University Post
University of Copenhagen
Independent of management


First names, family, and appearance: On social media, female politicians are discussed differently

Gender bias — Female politicians are referred to less respectfully on the internet than their male colleagues. This places women in politics — and our societies — at a disadvantage, according to one of the researchers behind a new study.

Even though 40 per cent of the new Danish parliament’s members are women after the last Danish election, and even though there have never been more women’s names on the ballot in Denmark, there are still differences between how male and female politicians are perceived and referenced.

This is something that Karolina Stańczak of the Department of Computer Science at the University of Copenhagen is doing research on. She and her colleague Isabelle Augenstein have analysed more than ten million comments on more than 300,000 politicians on the social media Reddit, and the results speak for themselves.

»Male and female politicians are discussed just as often,« says Karolina Stańczak and elaborates:

»But when female politicians are mentioned, it is in a considerably less respectful language.«

In her research, she has discovered that women in politics are often only referred to by their first name, whereas their male colleagues are, by contrast, referred to by their surname. The research also shows that women’s clothes, appearance, and familial relations are discussed far more often than men’s.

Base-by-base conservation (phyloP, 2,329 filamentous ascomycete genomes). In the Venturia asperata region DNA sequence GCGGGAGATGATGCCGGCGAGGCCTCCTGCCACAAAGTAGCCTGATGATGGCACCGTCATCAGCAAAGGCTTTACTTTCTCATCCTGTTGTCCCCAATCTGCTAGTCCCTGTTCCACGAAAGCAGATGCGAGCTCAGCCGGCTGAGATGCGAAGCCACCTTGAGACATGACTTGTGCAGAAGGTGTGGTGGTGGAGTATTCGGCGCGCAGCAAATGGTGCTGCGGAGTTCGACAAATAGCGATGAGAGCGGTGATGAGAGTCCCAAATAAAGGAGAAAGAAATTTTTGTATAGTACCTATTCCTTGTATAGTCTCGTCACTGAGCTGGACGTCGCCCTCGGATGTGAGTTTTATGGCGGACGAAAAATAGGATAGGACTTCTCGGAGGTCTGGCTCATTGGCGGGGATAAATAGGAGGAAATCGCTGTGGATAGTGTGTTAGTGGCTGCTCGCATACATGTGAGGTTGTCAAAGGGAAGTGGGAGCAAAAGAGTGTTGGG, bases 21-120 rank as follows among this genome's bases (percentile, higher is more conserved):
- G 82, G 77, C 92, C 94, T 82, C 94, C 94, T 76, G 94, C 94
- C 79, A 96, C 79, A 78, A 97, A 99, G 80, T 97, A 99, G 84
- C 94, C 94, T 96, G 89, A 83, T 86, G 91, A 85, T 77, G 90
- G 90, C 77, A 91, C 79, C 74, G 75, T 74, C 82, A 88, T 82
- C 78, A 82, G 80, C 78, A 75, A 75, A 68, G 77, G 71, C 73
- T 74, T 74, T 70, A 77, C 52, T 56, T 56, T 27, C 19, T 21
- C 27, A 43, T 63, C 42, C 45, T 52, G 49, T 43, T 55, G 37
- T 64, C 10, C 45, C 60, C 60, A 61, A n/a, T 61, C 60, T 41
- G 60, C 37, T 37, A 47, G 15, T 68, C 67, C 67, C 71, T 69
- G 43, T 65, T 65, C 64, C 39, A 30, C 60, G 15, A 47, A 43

Rooted in a perception of who politicians are

The purpose of Karolina Stańczak’s research has been to identify gender bias in the coverage of politicians. Based on social science, the researcher has a suggestion on what some of the reasons for it are.

»We have this image in our heads of politicians as strong, serious, energetic men, and because female politicians do not fit into this image, they are not treated with the same respect,« she reckons.

»It can also have something to do with the connection between female politicians and being a mother,« she says, and uses the former German chancellor Angela Merkel as an example.

»In spite of her career and power, she was often described as a mother. And you associate a mother with warmth and closeness rather than authority.«

The different ways in which we refer to men and women can have major consequences, according to Karolina Stańczak.

»We risk voting for a male politician rather than a female politician, even though they hold the same opinions, simply because men simply fit better into our conception of what a politician is.«

Unconscious bias

The article on gender bias is about politicians throughout the world. But even though the researchers have examined fewer Danish politicians than foreign ones, there is nothing to suggest that Denmark deviates from the global gender bias.

»We definitely need to investigate this more. But it looks like the trend also holds for Denmark,« says Karolina Stańczak. She explains that Danish politicians like Mette Frederiksen, Margrethe Vestager and Anders Fogh Rasmussen, all of them with international reputations, are the subjects of debate on Reddit.

»This is what Mette Frederiksen is talking about when she, in an interview just before the last Danish general election in November 2022, said that she was perceived differently because she was a woman. I can’t confirm this with 100 per cent certainty, but our research indicates that this could easily be the case.«

Karolina Stańczak says that she is far from finished in her work on the topic. She and her colleagues have several projects on the way, and would also like to take a closer look at how we refer to, say, diplomats.

»It is really difficult to change cultural norms and people’s way of thinking. It takes many, many years,« says Karolina Stańczak.

»Our research does not change anything in the here and now. But it is important because it clarifies some bias that we might not have known that we have. It is important to reflect over this when we, for example, vote in elections.«